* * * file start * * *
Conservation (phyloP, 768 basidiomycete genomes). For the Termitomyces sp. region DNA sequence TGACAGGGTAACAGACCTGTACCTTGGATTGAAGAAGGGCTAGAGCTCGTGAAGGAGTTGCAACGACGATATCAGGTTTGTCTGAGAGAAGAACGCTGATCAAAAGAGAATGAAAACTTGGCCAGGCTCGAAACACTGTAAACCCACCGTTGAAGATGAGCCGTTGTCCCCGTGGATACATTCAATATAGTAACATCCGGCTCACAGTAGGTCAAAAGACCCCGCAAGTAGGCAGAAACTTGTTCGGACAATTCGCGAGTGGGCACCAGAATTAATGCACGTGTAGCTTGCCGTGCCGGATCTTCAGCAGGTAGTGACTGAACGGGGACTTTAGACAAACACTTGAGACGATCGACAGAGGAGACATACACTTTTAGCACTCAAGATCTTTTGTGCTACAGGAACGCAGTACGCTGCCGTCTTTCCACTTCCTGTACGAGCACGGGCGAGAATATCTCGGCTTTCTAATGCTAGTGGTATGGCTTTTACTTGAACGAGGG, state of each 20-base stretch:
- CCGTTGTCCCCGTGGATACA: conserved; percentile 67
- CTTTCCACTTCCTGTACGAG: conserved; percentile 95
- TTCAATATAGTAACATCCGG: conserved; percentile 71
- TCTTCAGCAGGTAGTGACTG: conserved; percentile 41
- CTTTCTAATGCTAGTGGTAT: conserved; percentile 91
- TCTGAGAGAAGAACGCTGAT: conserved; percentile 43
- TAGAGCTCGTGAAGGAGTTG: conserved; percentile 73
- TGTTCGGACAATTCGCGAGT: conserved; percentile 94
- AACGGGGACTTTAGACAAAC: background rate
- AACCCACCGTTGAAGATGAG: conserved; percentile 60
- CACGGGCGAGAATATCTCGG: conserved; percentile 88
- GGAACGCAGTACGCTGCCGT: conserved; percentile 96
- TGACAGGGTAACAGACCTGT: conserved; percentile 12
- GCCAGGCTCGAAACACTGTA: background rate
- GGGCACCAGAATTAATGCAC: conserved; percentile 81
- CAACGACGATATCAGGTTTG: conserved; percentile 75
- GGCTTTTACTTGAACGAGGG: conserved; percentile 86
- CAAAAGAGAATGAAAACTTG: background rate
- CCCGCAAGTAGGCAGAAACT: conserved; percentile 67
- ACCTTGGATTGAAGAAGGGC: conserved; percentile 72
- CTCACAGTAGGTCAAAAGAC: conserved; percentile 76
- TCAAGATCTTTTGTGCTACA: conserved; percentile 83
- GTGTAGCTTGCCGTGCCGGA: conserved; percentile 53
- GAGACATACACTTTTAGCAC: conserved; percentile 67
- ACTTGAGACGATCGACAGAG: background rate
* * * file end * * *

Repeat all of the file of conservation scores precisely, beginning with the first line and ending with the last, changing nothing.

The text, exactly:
Conservation (phyloP, 768 basidiomycete genomes). For the Termitomyces sp. region DNA sequence TGACAGGGTAACAGACCTGTACCTTGGATTGAAGAAGGGCTAGAGCTCGTGAAGGAGTTGCAACGACGATATCAGGTTTGTCTGAGAGAAGAACGCTGATCAAAAGAGAATGAAAACTTGGCCAGGCTCGAAACACTGTAAACCCACCGTTGAAGATGAGCCGTTGTCCCCGTGGATACATTCAATATAGTAACATCCGGCTCACAGTAGGTCAAAAGACCCCGCAAGTAGGCAGAAACTTGTTCGGACAATTCGCGAGTGGGCACCAGAATTAATGCACGTGTAGCTTGCCGTGCCGGATCTTCAGCAGGTAGTGACTGAACGGGGACTTTAGACAAACACTTGAGACGATCGACAGAGGAGACATACACTTTTAGCACTCAAGATCTTTTGTGCTACAGGAACGCAGTACGCTGCCGTCTTTCCACTTCCTGTACGAGCACGGGCGAGAATATCTCGGCTTTCTAATGCTAGTGGTATGGCTTTTACTTGAACGAGGG, state of each 20-base stretch:
- CCGTTGTCCCCGTGGATACA: conserved; percentile 67
- CTTTCCACTTCCTGTACGAG: conserved; percentile 95
- TTCAATATAGTAACATCCGG: conserved; percentile 71
- TCTTCAGCAGGTAGTGACTG: conserved; percentile 41
- CTTTCTAATGCTAGTGGTAT: conserved; percentile 91
- TCTGAGAGAAGAACGCTGAT: conserved; percentile 43
- TAGAGCTCGTGAAGGAGTTG: conserved; percentile 73
- TGTTCGGACAATTCGCGAGT: conserved; percentile 94
- AACGGGGACTTTAGACAAAC: background rate
- AACCCACCGTTGAAGATGAG: conserved; percentile 60
- CACGGGCGAGAATATCTCGG: conserved; percentile 88
- GGAACGCAGTACGCTGCCGT: conserved; percentile 96
- TGACAGGGTAACAGACCTGT: conserved; percentile 12
- GCCAGGCTCGAAACACTGTA: background rate
- GGGCACCAGAATTAATGCAC: conserved; percentile 81
- CAACGACGATATCAGGTTTG: conserved; percentile 75
- GGCTTTTACTTGAACGAGGG: conserved; percentile 86
- CAAAAGAGAATGAAAACTTG: background rate
- CCCGCAAGTAGGCAGAAACT: conserved; percentile 67
- ACCTTGGATTGAAGAAGGGC: conserved; percentile 72
- CTCACAGTAGGTCAAAAGAC: conserved; percentile 76
- TCAAGATCTTTTGTGCTACA: conserved; percentile 83
- GTGTAGCTTGCCGTGCCGGA: conserved; percentile 53
- GAGACATACACTTTTAGCAC: conserved; percentile 67
- ACTTGAGACGATCGACAGAG: background rate